Now we have Outlast's advertising literature. They ask lots of questions, which they then proceed to answer. There are several questions and answers; here are some samples: Q. What is OUTLAST Temperature Regulation? A. OUTLAST Temperature Regulation, the only fibers, fabrics and foams guaranteed to absorb, store and release body heat. It works to keep the wearer's temperature not to cold*. not to hot*. But just right, over a broad range of environments and activity levels. This cyclical process of absorbing, storing and releasing body heat, called Perpetual Comfort Management, represents the next leap forward in comfort technology for outdoorwear, extremitywear, workwear and home products. Q. What is the OUTLAST Temperature Regulation "Guarantee"? A. When end-use products are designed and manufactured to the approved specification of product manufacturers and Outlast Technologies, Inc., OUTLAST fiber, fabric and foam products are guaranteed to absorb, store and release heat. In other words, it works and we can prove it.

All of the other questions and answers paraphrase those I have presented. When they state that their material will absorb heat, they are correct, all materials have the capacity to absorb heat. The problem that arises has to do with the storing of heat and releasing of heat. No heat is stored such as putting meat in a freezer, where it is stored for future use. So long as heat is being generated by a source, in this case they reference the human- body, it will heat whatever is next to it. Once the production of heat has slowed, all material next to the body will start to lose heat proportionately. Yes, the beads of paraffin will also release, as they state; I chose to say "lose the heat." It will not be directed back at the source, it will continue to move away from the source, rapidly, when the heat source produces large amounts of heat and more slowly as the heat source cools. Does the addition of the paraffin beads give an advantage over the same material without the paraffin beads? No. Without insulation such as Lamilite, the material coated with the paraffin beads is useless in a cold-weather environment. What I am amazed at is the fact that hands and feet are the most vulnerable parts of our body, with respect to cold. These companies are concentrating their efforts in suggesting that their materials will work to keep these body parts warm.

I expect many will be encouraged to buy footwear and handwear made with these fabrics, and they will be very disappointed.

Colorado State University has also gotten into the act. A research department at the university has been working with Outlast Technologies to devise an instrument and test procedure that gauges the performance of fabrics containing paraffin beads. You will see the fabrics advertised as phase-change materials, (PCMs). According to Outlast Technologies the PCMs reduced temperature fluctuations. Mind you, this was tested on the new machine, not on a human. The director of the Solar Energy Applications Laboratory where the machine was developed, is apparently proud of this piece of equipment. He states, "Not only have we created an instrument and testing protocol that will meet the needs presented by a new technology that [could revolutionize] the textile industry, we are providing much needed technical support to a local business that is destined (emphasis added) to have huge, worldwide markets."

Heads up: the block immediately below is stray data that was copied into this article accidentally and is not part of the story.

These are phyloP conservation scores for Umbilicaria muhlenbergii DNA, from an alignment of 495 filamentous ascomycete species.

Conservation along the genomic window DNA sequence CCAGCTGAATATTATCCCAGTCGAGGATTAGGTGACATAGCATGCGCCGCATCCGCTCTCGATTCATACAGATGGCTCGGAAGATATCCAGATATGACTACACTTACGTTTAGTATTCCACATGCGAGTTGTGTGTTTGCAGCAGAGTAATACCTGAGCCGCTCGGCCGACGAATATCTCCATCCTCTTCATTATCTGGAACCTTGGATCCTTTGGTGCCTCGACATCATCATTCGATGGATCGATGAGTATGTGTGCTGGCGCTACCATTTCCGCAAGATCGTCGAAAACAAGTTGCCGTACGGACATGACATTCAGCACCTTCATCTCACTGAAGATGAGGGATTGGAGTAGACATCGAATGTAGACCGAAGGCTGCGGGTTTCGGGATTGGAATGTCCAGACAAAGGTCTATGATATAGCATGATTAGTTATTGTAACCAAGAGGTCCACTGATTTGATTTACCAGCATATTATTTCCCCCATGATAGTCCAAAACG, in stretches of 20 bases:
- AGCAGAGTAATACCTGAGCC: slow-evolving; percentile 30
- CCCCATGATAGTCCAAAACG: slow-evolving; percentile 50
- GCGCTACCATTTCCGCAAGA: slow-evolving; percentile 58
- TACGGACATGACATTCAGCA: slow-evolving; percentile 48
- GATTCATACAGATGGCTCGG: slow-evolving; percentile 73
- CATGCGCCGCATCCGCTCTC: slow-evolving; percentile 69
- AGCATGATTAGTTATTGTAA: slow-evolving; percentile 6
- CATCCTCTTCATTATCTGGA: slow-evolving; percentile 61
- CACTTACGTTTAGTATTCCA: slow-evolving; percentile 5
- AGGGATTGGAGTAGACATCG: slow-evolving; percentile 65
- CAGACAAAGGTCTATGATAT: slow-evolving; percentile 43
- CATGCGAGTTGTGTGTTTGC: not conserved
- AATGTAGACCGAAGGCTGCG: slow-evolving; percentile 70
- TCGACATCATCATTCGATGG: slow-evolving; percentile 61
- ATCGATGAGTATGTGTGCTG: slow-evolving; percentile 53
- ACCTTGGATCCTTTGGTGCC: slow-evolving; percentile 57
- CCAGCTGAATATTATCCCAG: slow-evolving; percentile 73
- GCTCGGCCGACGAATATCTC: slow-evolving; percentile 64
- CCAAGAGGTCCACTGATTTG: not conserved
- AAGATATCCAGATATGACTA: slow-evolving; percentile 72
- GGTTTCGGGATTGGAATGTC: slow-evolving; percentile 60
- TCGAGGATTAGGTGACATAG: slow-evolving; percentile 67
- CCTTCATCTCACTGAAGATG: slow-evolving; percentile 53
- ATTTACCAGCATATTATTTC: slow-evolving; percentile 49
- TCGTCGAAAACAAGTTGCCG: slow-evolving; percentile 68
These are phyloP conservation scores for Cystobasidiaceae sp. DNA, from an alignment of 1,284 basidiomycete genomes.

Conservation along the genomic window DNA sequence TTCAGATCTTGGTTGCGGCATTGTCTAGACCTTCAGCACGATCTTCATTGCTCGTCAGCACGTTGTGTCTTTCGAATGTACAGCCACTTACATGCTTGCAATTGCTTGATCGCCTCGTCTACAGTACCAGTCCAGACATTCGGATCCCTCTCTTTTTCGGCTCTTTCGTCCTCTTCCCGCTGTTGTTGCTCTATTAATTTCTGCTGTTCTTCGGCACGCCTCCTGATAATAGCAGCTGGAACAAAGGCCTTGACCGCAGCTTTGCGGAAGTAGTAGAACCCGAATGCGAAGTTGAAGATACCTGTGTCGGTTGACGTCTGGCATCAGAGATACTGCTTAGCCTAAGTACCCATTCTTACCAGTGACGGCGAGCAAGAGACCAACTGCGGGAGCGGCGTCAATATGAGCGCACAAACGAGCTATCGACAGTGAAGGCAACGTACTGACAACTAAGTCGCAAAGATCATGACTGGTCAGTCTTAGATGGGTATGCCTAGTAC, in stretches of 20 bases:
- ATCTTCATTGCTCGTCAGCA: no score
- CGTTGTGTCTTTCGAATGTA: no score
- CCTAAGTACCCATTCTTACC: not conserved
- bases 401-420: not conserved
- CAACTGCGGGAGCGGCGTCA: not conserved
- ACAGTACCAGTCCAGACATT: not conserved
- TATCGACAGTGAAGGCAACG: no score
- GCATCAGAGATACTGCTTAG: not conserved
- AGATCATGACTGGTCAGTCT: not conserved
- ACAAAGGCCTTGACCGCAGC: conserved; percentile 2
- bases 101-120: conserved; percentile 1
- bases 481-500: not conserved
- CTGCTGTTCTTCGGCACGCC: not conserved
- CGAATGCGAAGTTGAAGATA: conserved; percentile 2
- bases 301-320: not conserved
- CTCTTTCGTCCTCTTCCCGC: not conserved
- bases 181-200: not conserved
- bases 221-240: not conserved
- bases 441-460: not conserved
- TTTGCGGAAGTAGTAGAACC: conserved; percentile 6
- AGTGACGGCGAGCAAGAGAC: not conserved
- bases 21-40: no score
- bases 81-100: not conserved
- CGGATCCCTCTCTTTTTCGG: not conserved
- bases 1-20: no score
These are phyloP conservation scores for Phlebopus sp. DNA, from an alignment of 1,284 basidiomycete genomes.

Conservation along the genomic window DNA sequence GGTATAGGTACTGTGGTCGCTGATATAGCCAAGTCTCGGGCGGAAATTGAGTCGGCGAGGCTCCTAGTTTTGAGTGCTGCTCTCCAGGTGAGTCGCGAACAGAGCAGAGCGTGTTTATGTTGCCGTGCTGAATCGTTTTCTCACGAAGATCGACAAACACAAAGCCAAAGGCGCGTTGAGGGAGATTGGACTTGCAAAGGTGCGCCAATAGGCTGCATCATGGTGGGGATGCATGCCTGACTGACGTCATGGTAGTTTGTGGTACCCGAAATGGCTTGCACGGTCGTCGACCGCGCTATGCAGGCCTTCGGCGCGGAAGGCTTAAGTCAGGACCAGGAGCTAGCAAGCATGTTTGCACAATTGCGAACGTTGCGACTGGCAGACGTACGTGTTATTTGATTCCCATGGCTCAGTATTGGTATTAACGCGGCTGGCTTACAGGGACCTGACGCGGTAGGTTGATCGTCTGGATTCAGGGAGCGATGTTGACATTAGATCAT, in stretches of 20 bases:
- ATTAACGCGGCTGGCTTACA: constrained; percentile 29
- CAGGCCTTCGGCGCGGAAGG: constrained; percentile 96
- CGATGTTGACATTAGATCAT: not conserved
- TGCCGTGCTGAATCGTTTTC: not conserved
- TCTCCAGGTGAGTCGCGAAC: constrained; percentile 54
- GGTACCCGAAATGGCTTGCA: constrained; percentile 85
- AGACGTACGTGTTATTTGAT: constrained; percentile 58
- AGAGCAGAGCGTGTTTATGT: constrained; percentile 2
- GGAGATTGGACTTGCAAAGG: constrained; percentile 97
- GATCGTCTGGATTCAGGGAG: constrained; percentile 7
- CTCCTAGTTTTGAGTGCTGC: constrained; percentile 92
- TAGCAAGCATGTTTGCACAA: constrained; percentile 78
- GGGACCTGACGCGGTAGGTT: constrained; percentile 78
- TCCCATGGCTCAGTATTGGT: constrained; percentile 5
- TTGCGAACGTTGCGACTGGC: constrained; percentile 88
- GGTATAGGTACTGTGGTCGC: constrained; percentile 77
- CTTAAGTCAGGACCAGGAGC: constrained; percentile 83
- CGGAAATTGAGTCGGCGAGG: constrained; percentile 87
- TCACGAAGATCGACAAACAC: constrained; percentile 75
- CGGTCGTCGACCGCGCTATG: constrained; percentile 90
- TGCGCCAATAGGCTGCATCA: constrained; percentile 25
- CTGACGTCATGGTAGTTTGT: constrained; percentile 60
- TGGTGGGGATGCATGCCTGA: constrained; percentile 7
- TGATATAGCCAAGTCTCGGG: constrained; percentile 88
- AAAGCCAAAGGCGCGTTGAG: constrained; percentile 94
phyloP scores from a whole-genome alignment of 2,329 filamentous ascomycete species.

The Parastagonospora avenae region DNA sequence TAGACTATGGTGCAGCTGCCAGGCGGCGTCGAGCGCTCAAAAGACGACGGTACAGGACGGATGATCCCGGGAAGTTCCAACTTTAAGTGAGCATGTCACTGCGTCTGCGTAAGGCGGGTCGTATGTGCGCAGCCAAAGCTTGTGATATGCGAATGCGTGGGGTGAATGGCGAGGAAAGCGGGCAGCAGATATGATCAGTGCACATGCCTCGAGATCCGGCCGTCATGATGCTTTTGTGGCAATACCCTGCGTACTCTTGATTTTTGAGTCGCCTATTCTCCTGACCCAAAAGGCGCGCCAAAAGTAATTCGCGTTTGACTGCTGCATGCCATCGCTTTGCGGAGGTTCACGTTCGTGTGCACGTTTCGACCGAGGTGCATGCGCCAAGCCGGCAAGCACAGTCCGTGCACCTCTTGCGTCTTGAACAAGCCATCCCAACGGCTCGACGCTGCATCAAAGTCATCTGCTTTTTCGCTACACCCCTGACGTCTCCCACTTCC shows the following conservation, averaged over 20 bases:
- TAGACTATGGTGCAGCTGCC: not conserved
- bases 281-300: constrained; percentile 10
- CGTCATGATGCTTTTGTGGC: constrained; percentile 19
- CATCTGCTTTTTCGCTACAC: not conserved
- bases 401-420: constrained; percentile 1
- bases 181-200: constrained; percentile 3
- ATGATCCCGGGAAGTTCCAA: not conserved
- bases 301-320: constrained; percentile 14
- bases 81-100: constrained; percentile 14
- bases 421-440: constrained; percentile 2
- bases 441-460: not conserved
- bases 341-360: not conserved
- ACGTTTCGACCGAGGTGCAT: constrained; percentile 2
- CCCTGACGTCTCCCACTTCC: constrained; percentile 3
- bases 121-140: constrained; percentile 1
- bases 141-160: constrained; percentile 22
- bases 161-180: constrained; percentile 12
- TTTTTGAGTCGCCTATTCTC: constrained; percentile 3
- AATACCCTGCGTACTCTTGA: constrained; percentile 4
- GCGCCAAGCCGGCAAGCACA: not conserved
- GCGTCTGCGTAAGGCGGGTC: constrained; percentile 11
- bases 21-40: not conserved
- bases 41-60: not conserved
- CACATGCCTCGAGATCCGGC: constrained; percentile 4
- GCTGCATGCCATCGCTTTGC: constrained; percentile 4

These materials will not revolutionize the textile industry-the remark is asinine. The only support the university offers is that it sounds good that a university has been doing testing and nothing more. Finally, most of the world couldn't possibly afford to buy garments, good or bad, made from these materials. Sometime in the early 1980s The North Face Company sent sleeping bags to Kansas State University's Environmental Laboratories for testing on their copperman manikin. As a result, almost all sleeping bag manufacturers did the same thing, myself included. What was discovered is the simple fact that machines don't give accurate, consistent results. I published many of the results previously, January 6, 1992. Write or call for a copy. The point is, the only way you can find out if an insulating medium works is to go into the field, and laboratory results have proven consistently to be bogus.

Advertising by 3-M Company put Thinsulate on the market for several years, I don't know what firms use it in clothing, none use it in sleeping bags, and some boot companies use it. The same is true of Goretex and all the other laminates or coatings. Advertising dollars put the stuff on the market, and people have learned that these materials don't work as advertised.

It all boils down to either getting an education about fabrics or buyers beware.

I thought I had finished writing this article when I received my copy of Sporting Goods Business. In it is an article titled "3-M Fights Fraud."

As we know, many U.S. companies produce products in Asia. Sometimes we are told that well-known brands are counterfeited. 3-M is going to help manufacturers with its Product Authenticity and Selection System program. The program is designed to make sure consumers buying outerwear garments made with the Thinsulate product aren't buying garments not made with Thinsulate.

I think their effort is admirable, but it is smoke and mirrors as far as I'm concerned. As I stated earlier, I don't know who is using the Thinsulate for insulating outerwear. Therefore, there can't be counterfeit product if, to begin with, product isn't made. In the event some company is using the Thinsulate, I can't imagine anyone wanting to counterfeit such a poor quality product. Of course they may be doing this in hope of getting a manufacturer suckered into using the stuff. In the final analysis I think their actions are a joke.


For as many years as I have been making sleeping bags, i.e., throughout the history of Wiggy's, I have not been on good terms with the staff of Backpacker magazine. But now they have reached a new low. Many of you know that they have a Web site. For about one and a half years, starting about September 1997, a single individual took aim at me personally. He criticized my products, which was his choice, even though he was wrong, and he also said some very nasty personal things about me.